Texas Longhorns in the American Revolution

If you’re a history buff, you probably know that the American Revolution didn’t just happen in New England and Virginia. The Southern states played a big role as well. 

The first “tea party,” for instance, happened in South Carolina, not Boston. And the losses of the British and victories of the armies in the Southern states are what led to Cornwallis surrendering at Yorktown. So yeah – South Carolina, North Carolina, Georgia – sure, those Southern states played a big part in winning the war. 

But did you know that TEXAS played a part too? Along with Louisiana, Mississippi, Alabama and Florida!

But wait, you say. Most of those states (which weren't even states then) weren’t part of the British empire, nor were they claimed by the newly minted United States. How could they influence the war? 

The answer includes Texas longhorns and the British navy.

Great Britain's Navy Is Busy

When America declared her independence from Great Britain in 1776, the territory covering Texas, Louisiana, Mississippi, Alabama and West Florida belonged to Spain – the area was called “New Spain.” Spain had originally owned all of Florida, but traded part of it to Great Britain in the 1763 Treaty of Paris. And that’s where the American Revolution comes in. 

As Americans and British fought over whether we would remain independent, Britain also became embroiled in war with France, Spain and Holland. Since all of these countries had colonies around the world, Britain’s navy became stretched exceedingly thin. And British ships that could have been fighting Americans on the east coast were instead defending Pensacola, Florida against a siege.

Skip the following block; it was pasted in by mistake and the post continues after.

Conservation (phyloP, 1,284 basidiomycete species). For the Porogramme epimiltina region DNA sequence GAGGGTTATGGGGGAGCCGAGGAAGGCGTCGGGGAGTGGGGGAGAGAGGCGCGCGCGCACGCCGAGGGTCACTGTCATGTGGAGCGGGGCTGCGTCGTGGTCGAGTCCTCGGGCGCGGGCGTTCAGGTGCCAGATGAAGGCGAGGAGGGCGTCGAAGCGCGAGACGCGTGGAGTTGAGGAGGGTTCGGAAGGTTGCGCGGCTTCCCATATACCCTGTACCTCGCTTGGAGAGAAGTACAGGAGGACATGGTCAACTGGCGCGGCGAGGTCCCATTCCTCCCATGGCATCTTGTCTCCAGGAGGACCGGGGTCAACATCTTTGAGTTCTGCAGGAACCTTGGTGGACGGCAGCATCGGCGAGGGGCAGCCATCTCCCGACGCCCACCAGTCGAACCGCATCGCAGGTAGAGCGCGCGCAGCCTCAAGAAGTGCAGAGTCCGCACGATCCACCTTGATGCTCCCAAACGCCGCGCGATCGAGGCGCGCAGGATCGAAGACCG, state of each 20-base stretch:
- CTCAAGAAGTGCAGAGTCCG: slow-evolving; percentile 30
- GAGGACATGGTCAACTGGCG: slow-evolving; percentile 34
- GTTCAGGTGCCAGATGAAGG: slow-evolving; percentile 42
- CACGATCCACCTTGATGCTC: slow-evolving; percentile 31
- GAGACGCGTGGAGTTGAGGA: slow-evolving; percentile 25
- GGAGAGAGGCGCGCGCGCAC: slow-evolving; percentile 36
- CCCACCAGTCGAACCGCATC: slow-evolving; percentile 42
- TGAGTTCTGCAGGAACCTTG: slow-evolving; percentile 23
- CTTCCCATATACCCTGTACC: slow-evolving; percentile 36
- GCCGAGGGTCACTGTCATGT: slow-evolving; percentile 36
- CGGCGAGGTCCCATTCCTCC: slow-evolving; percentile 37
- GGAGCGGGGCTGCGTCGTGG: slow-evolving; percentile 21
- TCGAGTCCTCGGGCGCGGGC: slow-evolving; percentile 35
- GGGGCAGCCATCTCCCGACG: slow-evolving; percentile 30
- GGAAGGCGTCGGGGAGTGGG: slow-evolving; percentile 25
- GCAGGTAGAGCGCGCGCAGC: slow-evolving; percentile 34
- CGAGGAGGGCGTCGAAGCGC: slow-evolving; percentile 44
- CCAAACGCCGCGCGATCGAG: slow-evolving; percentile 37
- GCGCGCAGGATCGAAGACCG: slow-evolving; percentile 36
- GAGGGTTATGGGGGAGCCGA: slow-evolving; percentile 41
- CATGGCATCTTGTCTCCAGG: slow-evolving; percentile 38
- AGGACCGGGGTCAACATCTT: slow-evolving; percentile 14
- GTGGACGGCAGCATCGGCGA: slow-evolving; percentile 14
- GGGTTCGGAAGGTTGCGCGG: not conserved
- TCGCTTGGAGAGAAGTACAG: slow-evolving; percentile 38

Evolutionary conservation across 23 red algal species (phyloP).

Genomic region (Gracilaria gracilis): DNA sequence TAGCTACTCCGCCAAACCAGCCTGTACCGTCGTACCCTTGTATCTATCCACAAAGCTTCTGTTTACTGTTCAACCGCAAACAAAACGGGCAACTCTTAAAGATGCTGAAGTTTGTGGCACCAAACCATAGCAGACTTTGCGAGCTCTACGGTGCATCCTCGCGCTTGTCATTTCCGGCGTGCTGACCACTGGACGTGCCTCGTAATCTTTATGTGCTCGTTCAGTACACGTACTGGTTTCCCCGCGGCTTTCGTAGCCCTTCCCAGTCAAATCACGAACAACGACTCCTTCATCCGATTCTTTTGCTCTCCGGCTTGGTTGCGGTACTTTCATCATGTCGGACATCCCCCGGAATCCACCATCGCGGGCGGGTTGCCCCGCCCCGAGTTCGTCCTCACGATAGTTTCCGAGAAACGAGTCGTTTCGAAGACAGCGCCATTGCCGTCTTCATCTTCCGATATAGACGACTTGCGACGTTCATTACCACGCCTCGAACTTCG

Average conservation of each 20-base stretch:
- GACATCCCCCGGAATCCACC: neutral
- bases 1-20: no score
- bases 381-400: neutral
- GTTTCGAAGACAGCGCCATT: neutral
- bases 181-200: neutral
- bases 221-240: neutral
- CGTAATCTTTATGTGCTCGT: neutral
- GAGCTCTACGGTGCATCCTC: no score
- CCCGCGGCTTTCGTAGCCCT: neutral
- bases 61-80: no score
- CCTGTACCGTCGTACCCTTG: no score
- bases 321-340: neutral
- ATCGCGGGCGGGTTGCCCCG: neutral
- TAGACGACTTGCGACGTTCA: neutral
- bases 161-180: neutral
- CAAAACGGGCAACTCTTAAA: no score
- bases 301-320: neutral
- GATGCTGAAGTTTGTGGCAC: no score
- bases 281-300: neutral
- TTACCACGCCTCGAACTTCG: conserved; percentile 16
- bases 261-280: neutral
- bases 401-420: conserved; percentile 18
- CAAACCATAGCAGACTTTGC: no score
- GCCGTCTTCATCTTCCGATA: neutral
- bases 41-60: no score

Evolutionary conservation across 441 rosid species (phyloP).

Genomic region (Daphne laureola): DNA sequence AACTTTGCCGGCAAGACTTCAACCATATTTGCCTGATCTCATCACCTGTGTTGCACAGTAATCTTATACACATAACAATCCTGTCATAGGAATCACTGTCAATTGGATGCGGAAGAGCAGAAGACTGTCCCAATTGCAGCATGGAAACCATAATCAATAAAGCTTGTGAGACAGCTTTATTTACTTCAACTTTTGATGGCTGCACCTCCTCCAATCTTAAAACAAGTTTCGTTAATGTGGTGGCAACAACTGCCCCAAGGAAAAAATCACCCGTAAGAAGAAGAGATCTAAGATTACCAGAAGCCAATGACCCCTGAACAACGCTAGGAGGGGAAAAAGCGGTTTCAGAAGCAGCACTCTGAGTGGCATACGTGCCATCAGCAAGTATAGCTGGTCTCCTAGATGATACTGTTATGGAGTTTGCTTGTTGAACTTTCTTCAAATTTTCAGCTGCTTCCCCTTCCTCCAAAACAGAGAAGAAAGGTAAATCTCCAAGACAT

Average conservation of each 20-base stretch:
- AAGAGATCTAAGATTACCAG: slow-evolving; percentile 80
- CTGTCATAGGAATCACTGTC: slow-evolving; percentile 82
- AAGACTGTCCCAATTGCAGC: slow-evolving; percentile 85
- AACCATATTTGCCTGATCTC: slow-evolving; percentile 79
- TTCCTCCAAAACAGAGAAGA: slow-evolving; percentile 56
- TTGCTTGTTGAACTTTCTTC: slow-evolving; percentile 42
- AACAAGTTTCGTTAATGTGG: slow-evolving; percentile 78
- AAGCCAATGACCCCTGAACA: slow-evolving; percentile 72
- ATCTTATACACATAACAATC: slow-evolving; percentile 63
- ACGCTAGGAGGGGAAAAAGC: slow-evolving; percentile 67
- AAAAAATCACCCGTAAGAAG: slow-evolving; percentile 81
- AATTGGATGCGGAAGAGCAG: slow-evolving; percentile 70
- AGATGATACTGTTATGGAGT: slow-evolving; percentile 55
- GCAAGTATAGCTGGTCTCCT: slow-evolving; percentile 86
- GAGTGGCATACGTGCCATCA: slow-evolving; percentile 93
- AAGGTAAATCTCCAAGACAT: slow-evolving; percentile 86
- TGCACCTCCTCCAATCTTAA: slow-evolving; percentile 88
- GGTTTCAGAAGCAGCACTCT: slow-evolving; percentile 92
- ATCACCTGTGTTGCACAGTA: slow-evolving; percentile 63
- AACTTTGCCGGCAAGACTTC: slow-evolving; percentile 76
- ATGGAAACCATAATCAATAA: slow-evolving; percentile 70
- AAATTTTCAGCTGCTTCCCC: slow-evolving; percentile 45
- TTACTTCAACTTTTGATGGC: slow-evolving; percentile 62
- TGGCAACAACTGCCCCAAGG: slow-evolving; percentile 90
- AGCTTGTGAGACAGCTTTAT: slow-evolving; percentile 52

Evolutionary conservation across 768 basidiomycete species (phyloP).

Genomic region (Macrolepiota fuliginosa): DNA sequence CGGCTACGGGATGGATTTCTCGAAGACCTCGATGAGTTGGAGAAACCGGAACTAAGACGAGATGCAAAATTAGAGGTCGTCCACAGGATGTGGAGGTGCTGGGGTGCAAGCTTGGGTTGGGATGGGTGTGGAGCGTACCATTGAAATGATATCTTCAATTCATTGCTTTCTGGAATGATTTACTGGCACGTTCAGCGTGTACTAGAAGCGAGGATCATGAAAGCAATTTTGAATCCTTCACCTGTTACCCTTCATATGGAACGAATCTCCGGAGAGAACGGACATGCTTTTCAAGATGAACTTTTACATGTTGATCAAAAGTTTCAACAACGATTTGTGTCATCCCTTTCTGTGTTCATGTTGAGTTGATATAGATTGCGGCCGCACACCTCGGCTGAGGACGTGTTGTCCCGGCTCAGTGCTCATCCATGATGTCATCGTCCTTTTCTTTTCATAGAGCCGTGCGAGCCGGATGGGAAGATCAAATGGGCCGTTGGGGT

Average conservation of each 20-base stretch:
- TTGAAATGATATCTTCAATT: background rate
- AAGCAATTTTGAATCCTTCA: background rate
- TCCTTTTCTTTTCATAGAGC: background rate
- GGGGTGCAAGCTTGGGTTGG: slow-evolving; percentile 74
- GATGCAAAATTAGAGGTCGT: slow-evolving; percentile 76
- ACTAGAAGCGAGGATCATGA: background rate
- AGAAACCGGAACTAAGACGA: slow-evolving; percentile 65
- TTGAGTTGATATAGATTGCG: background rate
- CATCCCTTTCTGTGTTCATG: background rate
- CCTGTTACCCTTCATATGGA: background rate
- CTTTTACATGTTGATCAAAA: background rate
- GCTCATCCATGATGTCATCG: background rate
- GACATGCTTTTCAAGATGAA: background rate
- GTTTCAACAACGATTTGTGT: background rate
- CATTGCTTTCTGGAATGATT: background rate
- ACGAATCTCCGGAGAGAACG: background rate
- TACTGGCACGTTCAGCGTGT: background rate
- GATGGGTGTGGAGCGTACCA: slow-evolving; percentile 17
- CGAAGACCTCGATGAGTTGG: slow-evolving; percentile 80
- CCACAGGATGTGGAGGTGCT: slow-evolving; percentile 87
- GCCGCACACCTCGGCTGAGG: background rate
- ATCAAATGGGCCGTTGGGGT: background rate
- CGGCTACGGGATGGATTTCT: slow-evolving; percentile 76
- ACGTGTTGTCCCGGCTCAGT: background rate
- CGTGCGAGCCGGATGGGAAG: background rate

If you’ve only ever read basic American history textbooks, you may be confusedly thinking, “Who in tarnation was besieging the British at Pensacola?” And therein lies a totally amazing and fascinating tale. 

Bernardo de Galvez by José Germán de Alfaro

Galvez on the Warpath

A young Spanish 31-year-old named Bernardo de Galvez had been appointed Governor of "Luisiana" (Louisiana) in 1777. He already had an illustrious military career under his belt, starting at age 16, which included not only famous battles in Europe but also some Apache fighting in Mexico and Texas! 

Galvez, under instructions from his government, proceeded to provide covert help and assistance to American troops fighting the British. 

When Spain officially declared war on Britain in 1779, Galvez was given the chance to fight openly with the British at their outposts along the Gulf coast. He fought a masterful campaign through 1779-1781, with victories at Fort Bute, Baton Rouge, Natchez, Baton Rouge again, and Mobile… and finally wound up with a major victory at Pensacola! 

By the time Galvez defeated the British at Pensacola, he had 7000 troops (by comparison, Cornwallis surrendered 8000 men at Yorktown). How did those victorious troops survive during that long campaign, stretching from Louisiana to Florida? 

They lived on Texas longhorns!

Yes, the first cattle drives from Texas began, not in the Wild West of the mid-1800s, but in 1779! Though records are still being discovered, it’s estimated that from 1779 to 1782, somewhere between 9,000 and 15,000 head of cattle were sent to Galvez’s army from ranchers in Texas. And that’s the army that kept the British tied up – and defeated - all along the Gulf coast. 

So that’s how the Texas longhorn helped save American independence!

Pierre Georges Rousseau, an officer in the Gulf Coast theater,
sporting his alliance cockade

Cockades of the Gulf Coast Theater

In honor of both Spain and France’s contribution to the American Revolution, I’ve created a “Triple Alliance” cockade of red (Spain), white (France) and black (United States). These are based on actual accounts, drawings and paintings of soldiers’ cockades in the Gulf coast theater of war. 

Naturally, I had to create a cockade to honor the legacy of Bernardo de Galvez. (Did you know that Galveston was named after him?)

And I’ve also created a special cockade just to celebrate the contribution of that imminently American icon: the Texas Longhorn!

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